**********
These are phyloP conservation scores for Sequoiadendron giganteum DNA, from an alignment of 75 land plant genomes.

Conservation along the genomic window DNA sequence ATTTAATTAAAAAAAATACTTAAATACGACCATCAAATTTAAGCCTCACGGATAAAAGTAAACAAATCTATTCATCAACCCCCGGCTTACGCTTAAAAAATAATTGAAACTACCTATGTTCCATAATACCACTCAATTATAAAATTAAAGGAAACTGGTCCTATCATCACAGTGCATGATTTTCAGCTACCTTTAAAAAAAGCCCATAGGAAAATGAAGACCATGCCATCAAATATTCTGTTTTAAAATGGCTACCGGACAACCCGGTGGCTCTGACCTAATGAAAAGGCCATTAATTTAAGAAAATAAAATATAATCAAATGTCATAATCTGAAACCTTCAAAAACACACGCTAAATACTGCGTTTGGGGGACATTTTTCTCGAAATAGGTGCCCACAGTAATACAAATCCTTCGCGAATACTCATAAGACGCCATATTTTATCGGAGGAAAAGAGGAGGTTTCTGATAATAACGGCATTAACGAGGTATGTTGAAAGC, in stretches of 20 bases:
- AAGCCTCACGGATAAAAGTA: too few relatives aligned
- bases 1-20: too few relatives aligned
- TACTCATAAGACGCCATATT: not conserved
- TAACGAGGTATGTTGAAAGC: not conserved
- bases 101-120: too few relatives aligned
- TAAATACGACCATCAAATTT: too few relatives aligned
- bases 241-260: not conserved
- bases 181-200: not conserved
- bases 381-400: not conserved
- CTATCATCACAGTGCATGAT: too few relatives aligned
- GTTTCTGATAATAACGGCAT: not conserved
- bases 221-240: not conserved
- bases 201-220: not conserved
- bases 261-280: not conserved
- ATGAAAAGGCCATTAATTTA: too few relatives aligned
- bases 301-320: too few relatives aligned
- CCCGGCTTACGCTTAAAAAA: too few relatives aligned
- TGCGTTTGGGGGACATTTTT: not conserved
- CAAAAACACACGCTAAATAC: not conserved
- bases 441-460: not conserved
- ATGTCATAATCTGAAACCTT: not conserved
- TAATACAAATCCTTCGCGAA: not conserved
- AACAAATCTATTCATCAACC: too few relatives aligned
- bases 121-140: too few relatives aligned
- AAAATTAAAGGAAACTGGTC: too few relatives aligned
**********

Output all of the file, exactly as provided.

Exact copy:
These are phyloP conservation scores for Sequoiadendron giganteum DNA, from an alignment of 75 land plant genomes.

Conservation along the genomic window DNA sequence ATTTAATTAAAAAAAATACTTAAATACGACCATCAAATTTAAGCCTCACGGATAAAAGTAAACAAATCTATTCATCAACCCCCGGCTTACGCTTAAAAAATAATTGAAACTACCTATGTTCCATAATACCACTCAATTATAAAATTAAAGGAAACTGGTCCTATCATCACAGTGCATGATTTTCAGCTACCTTTAAAAAAAGCCCATAGGAAAATGAAGACCATGCCATCAAATATTCTGTTTTAAAATGGCTACCGGACAACCCGGTGGCTCTGACCTAATGAAAAGGCCATTAATTTAAGAAAATAAAATATAATCAAATGTCATAATCTGAAACCTTCAAAAACACACGCTAAATACTGCGTTTGGGGGACATTTTTCTCGAAATAGGTGCCCACAGTAATACAAATCCTTCGCGAATACTCATAAGACGCCATATTTTATCGGAGGAAAAGAGGAGGTTTCTGATAATAACGGCATTAACGAGGTATGTTGAAAGC, in stretches of 20 bases:
- AAGCCTCACGGATAAAAGTA: too few relatives aligned
- bases 1-20: too few relatives aligned
- TACTCATAAGACGCCATATT: not conserved
- TAACGAGGTATGTTGAAAGC: not conserved
- bases 101-120: too few relatives aligned
- TAAATACGACCATCAAATTT: too few relatives aligned
- bases 241-260: not conserved
- bases 181-200: not conserved
- bases 381-400: not conserved
- CTATCATCACAGTGCATGAT: too few relatives aligned
- GTTTCTGATAATAACGGCAT: not conserved
- bases 221-240: not conserved
- bases 201-220: not conserved
- bases 261-280: not conserved
- ATGAAAAGGCCATTAATTTA: too few relatives aligned
- bases 301-320: too few relatives aligned
- CCCGGCTTACGCTTAAAAAA: too few relatives aligned
- TGCGTTTGGGGGACATTTTT: not conserved
- CAAAAACACACGCTAAATAC: not conserved
- bases 441-460: not conserved
- ATGTCATAATCTGAAACCTT: not conserved
- TAATACAAATCCTTCGCGAA: not conserved
- AACAAATCTATTCATCAACC: too few relatives aligned
- bases 121-140: too few relatives aligned
- AAAATTAAAGGAAACTGGTC: too few relatives aligned